One significant difference between contract law and tort law involves the issue of consent and agreement. As noted above, in order to recover in contract law, the injured party must show that they are a party to a valid contract, and that the breaching party has failed to perform as promised in the contract. So, in a contract situation, the parties know each other and have knowingly entered into a contractual agreement.
In tort law, however, the parties are often not known to each other, although they also can be. For example, in a medical malpractice situation, the patient and the doctor probably know each other, but in an auto accident, the parties are not known to each other. Still the law says that as drivers on a public roadway, they owe each other a duty of care, just as the doctor owes a duty of care to the patient in the medical malpractice situation. But this duty of care is not dependent on any agreement between the parties. Rather, it is imposed by law.
In contract law, the duty violated derives from the contract which the parties entered into freely and the duty is only owed by the parties to the contract to each other.
As for damages, in tort law, the measure for damages is not fixed or limited but depends on the extent of the harm suffered. In contract law, the measure of damages is limited to the harm caused by the failure of one contracting party to deliver the performance promised.
Damages in tort law are limited to monetary awards, for lost wages, the cost of medical care, pain and suffering, to compensate for damage to property, and sometimes punitive damages. Damages for breach of contract can be a monetary award. If the facts warrant it, a court can order that the contract be performed as agreed; this is called “specific performance.” Or the court might order recission of the contract, which is basically cancellation of the contract.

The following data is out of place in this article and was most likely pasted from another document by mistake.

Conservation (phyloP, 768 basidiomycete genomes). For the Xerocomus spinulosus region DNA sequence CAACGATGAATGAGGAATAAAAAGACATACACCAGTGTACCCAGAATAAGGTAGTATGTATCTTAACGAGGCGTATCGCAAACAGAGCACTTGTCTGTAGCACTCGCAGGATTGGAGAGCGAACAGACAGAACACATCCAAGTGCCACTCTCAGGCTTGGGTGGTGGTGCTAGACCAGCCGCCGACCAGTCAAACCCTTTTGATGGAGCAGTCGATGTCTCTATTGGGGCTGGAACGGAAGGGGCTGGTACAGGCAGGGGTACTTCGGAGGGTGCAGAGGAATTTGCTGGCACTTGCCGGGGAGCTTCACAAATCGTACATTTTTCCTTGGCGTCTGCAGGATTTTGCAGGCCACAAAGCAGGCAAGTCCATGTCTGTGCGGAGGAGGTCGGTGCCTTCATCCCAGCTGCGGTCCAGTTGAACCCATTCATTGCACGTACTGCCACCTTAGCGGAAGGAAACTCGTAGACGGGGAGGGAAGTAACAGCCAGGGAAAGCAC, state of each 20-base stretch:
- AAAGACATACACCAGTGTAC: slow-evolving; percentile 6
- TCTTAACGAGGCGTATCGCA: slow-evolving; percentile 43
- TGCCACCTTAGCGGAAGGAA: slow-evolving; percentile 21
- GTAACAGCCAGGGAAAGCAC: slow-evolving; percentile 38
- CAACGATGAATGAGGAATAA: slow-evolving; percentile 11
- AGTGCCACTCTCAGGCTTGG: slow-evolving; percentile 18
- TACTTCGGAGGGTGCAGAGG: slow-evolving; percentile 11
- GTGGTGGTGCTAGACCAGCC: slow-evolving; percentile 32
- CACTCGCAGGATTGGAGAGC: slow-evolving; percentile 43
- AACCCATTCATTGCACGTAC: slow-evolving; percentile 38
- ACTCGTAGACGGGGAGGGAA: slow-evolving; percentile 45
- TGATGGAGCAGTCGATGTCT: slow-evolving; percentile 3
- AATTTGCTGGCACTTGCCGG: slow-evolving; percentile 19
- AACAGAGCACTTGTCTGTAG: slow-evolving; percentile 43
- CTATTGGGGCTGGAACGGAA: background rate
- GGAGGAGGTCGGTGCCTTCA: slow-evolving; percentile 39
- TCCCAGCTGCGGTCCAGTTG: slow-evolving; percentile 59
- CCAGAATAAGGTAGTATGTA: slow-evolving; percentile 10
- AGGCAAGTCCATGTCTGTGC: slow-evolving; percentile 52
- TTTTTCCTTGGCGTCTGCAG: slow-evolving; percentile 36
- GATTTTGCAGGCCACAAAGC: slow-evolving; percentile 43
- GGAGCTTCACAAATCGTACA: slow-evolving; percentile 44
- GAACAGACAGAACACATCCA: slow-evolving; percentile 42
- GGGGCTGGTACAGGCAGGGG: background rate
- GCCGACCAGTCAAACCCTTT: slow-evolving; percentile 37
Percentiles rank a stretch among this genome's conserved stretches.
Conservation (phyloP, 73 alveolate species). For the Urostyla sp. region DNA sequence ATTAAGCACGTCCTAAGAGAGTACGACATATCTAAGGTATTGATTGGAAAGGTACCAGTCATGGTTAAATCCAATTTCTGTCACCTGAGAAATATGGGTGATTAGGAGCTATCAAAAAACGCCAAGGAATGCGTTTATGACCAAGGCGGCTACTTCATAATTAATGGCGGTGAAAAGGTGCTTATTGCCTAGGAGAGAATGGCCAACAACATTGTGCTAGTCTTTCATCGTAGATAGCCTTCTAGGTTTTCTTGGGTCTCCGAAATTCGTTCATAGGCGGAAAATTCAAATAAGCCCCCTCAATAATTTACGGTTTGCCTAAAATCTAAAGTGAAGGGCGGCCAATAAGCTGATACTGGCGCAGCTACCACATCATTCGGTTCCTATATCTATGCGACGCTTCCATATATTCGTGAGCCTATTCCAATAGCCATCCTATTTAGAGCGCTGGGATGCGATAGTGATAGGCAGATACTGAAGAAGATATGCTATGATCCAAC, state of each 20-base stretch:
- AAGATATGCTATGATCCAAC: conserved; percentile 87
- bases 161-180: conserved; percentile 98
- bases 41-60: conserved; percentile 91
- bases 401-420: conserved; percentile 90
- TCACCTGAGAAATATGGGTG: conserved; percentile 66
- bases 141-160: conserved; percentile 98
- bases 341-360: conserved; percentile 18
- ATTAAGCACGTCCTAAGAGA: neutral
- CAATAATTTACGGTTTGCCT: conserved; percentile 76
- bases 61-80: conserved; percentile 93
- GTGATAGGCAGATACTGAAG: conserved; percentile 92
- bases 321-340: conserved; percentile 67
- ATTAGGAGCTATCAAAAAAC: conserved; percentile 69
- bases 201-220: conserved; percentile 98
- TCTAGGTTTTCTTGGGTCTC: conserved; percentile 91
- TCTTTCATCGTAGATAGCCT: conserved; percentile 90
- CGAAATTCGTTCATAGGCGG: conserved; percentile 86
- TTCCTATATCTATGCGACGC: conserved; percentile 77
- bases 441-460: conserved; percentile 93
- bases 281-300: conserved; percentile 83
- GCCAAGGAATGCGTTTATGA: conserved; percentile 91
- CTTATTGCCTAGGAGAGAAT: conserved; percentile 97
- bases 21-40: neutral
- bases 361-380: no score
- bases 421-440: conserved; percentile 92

Usually in a breach of contract situation, the damage is to a party’s economic interests only and does not involve injury to their person or physical damage to property as is the case in a personal injury case.
Can I File a Contract Claim and a Tort Claim in the Same Lawsuit?
It is possible to bring a civil lawsuit with different causes of action based on both contract and tort law in the same complaint. There are cases in which both a tort claim and contract claim may fit the facts of the case. The elements for a breach of contract claim and the elements for a tort claim must be present and justified by the facts. That would mean that the parties had to have entered into a contract which one party breached.
An example in which both tort claim and a breach of contract claim might both be made in the same lawsuit is in the case of strict product liability. Often the supplier of a defective product has a contract with the purchaser and it may include a warranty of some kind. So the purchaser of the defective product might sue for breach of warranty, which is a type of contract claim, as well as for strict product liability, which is a tort cause of action.
However, because of the difference in the duties owed, the damages sought, and elements needed to establish a tort and contract claim, tort claims and contract claims are often brought separately.
Should I Hire an Attorney for My Contract and Tort Law Claim?
As can be seen, both tort law and contract law are branches of civil law that cover many different types of conduct and relationships. Filing a lawsuit involving either a tort cause of action or a breach of contract cause of action can become quite complicated.
If you are in a situation where you are dealing with issues regarding contract law, tort law, or both, it would be in your best interest to consult with a knowledgeable and experienced attorney.
If you need assistance with tort law, an experienced personal injury lawyer in your area will be able to assist you with evaluating your case, filing your lawsuit, and representing you in all phases of the action.
If you are involved in a dispute concerning a breach of contract, you should contact a well-qualified contract attorney in your area. An experienced contract attorney can help protect you from legal liabilities, if the other party is claiming a breach, or recover damages to compensate you for your losses. Either way, you want an experienced contract lawyer representing your interests..